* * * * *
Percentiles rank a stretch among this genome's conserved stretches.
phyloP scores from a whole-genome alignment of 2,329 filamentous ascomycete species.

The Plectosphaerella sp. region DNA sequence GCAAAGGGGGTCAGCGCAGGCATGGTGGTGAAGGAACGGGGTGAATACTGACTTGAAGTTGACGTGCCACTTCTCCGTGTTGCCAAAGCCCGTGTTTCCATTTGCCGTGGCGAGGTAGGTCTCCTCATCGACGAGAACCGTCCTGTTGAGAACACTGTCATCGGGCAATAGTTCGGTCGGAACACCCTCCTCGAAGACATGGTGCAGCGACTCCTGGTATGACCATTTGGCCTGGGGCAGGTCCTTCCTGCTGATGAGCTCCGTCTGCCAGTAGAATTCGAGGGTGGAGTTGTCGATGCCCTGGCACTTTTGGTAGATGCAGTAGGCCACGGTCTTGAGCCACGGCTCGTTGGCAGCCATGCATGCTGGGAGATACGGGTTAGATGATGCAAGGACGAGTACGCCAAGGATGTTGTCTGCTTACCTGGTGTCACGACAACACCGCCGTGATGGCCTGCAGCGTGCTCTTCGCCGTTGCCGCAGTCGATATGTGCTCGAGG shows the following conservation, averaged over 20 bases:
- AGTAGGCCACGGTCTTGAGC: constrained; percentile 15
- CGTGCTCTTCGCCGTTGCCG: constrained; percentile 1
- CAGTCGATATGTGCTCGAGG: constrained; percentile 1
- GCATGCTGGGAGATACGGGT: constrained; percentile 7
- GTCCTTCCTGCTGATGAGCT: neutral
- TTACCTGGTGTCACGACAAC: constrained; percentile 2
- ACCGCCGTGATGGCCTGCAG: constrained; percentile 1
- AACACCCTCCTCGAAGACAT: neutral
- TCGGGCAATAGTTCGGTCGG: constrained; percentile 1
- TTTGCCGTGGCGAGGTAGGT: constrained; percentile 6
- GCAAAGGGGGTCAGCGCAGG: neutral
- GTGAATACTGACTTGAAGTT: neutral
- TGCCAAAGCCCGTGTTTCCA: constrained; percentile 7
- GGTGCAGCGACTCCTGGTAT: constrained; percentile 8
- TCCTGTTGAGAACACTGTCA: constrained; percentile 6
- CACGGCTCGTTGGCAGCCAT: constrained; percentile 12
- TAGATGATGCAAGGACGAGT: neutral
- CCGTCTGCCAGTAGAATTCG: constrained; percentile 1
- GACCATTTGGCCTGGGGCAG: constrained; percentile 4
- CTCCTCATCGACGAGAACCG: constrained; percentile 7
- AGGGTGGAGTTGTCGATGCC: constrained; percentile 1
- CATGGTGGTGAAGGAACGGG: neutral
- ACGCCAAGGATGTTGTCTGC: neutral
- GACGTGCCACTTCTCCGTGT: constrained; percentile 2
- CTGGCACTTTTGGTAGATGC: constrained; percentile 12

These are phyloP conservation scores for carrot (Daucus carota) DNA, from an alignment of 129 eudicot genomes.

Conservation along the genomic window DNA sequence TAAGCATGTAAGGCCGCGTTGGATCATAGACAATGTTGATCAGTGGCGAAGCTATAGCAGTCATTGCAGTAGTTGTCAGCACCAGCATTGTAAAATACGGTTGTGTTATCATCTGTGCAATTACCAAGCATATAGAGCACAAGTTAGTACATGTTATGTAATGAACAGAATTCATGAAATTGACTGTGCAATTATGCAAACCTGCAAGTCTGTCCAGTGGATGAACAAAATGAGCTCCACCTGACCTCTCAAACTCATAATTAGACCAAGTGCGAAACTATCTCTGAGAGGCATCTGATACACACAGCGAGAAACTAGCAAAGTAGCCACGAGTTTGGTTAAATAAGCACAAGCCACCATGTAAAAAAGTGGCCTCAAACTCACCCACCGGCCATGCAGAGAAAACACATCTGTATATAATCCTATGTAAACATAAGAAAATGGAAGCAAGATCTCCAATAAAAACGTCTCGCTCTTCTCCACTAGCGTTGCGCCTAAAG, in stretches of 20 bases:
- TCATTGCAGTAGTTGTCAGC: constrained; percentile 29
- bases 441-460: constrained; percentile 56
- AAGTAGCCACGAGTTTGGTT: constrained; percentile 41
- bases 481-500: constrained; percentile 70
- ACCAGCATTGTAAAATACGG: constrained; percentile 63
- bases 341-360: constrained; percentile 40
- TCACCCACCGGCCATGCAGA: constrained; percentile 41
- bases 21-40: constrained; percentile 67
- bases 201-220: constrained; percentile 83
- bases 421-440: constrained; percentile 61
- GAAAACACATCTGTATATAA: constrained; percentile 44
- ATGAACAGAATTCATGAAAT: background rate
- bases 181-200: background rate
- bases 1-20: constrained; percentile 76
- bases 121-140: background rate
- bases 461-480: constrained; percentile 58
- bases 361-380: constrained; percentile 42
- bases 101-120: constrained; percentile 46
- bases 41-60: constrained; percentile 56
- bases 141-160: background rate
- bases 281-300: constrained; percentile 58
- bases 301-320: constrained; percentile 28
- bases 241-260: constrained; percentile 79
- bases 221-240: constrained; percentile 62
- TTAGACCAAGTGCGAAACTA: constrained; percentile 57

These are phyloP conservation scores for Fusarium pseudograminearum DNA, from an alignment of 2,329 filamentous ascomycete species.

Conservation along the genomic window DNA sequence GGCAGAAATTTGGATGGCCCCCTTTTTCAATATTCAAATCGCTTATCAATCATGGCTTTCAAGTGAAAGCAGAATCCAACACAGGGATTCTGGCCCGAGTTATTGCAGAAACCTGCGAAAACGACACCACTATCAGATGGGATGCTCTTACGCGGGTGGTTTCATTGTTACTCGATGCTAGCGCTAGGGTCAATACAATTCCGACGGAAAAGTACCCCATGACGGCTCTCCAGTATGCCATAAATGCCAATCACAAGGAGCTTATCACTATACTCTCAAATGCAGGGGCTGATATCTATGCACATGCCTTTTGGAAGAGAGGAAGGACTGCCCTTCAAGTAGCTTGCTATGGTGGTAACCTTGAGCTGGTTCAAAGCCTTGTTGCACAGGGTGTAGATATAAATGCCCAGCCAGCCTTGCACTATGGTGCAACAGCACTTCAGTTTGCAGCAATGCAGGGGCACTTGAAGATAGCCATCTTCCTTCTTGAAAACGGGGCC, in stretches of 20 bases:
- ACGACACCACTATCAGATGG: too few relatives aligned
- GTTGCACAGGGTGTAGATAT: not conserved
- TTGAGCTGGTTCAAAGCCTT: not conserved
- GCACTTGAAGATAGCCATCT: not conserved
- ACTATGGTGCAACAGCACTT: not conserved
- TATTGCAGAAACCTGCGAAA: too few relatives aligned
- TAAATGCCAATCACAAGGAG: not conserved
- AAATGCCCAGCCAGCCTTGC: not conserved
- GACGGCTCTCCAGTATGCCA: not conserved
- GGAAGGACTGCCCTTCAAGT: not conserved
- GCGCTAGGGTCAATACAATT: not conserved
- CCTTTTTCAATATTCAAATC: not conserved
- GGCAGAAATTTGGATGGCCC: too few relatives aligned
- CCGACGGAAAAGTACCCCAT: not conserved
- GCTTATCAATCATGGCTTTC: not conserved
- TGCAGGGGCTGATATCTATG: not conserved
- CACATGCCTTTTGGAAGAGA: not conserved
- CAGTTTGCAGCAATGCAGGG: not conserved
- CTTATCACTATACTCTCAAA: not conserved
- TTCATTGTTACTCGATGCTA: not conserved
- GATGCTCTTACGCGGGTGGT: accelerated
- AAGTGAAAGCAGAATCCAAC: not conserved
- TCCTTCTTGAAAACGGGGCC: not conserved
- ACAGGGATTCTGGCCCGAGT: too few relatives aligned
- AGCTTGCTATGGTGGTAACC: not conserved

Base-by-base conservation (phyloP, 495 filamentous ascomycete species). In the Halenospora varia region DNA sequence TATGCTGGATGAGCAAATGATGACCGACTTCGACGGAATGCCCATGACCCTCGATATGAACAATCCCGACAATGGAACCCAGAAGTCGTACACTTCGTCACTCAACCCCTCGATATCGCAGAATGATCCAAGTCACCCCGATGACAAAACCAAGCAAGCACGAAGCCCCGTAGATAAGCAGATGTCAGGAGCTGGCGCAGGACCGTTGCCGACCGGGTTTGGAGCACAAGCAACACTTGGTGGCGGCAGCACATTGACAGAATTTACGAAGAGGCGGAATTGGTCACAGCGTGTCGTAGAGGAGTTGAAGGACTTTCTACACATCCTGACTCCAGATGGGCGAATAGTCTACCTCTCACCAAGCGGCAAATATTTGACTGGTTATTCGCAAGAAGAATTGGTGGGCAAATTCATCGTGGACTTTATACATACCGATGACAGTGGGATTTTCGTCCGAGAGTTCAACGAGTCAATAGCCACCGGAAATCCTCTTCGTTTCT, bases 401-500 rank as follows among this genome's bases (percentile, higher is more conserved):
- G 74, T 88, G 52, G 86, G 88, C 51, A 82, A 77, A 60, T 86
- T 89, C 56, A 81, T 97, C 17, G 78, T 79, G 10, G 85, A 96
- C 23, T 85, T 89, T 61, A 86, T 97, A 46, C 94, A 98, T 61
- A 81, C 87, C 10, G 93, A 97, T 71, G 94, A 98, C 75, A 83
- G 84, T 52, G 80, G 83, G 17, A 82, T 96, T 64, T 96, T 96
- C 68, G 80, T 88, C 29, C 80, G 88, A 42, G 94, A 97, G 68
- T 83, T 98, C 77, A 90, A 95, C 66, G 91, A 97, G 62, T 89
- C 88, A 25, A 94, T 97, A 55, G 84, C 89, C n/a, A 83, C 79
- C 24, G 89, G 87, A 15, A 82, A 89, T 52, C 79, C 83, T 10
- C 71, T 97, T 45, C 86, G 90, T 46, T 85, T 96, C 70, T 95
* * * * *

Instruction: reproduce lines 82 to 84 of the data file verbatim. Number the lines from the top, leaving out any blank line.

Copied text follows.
- AGCTTGCTATGGTGGTAACC: not conserved

Base-by-base conservation (phyloP, 495 filamentous ascomycete species). In the Halenospora varia region DNA sequence TATGCTGGATGAGCAAATGATGACCGACTTCGACGGAATGCCCATGACCCTCGATATGAACAATCCCGACAATGGAACCCAGAAGTCGTACACTTCGTCACTCAACCCCTCGATATCGCAGAATGATCCAAGTCACCCCGATGACAAAACCAAGCAAGCACGAAGCCCCGTAGATAAGCAGATGTCAGGAGCTGGCGCAGGACCGTTGCCGACCGGGTTTGGAGCACAAGCAACACTTGGTGGCGGCAGCACATTGACAGAATTTACGAAGAGGCGGAATTGGTCACAGCGTGTCGTAGAGGAGTTGAAGGACTTTCTACACATCCTGACTCCAGATGGGCGAATAGTCTACCTCTCACCAAGCGGCAAATATTTGACTGGTTATTCGCAAGAAGAATTGGTGGGCAAATTCATCGTGGACTTTATACATACCGATGACAGTGGGATTTTCGTCCGAGAGTTCAACGAGTCAATAGCCACCGGAAATCCTCTTCGTTTCT, bases 401-500 rank as follows among this genome's bases (percentile, higher is more conserved):
- G 74, T 88, G 52, G 86, G 88, C 51, A 82, A 77, A 60, T 86